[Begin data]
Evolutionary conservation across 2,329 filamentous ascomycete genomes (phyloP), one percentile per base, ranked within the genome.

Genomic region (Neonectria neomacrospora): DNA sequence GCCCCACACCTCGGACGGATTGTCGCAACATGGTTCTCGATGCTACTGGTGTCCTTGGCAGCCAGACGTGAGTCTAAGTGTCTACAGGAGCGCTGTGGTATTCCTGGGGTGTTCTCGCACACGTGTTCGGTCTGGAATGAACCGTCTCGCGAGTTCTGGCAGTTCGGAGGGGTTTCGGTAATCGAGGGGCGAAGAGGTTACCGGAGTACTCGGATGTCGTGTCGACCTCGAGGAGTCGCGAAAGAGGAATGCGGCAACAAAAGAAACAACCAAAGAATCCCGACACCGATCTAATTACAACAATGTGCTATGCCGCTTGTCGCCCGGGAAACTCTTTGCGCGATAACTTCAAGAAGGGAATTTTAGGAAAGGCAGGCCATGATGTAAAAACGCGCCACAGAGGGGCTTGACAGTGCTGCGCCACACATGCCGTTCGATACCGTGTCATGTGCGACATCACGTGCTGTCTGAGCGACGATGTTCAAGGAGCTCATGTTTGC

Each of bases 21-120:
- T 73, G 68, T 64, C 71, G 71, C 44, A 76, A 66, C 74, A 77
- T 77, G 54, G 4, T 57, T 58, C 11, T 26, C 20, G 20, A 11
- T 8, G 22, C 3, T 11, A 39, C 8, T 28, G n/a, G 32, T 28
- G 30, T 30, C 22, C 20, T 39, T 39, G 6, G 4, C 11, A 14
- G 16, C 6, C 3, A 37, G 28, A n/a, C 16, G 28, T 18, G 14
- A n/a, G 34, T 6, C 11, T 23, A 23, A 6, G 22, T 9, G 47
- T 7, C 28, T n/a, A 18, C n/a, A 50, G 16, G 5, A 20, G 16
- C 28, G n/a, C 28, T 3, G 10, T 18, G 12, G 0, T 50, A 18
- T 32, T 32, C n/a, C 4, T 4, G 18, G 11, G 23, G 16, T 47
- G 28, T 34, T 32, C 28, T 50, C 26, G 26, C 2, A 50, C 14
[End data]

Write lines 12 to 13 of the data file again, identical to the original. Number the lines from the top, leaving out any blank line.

- T 32, T 32, C n/a, C 4, T 4, G 18, G 11, G 23, G 16, T 47
- G 28, T 34, T 32, C 28, T 50, C 26, G 26, C 2, A 50, C 14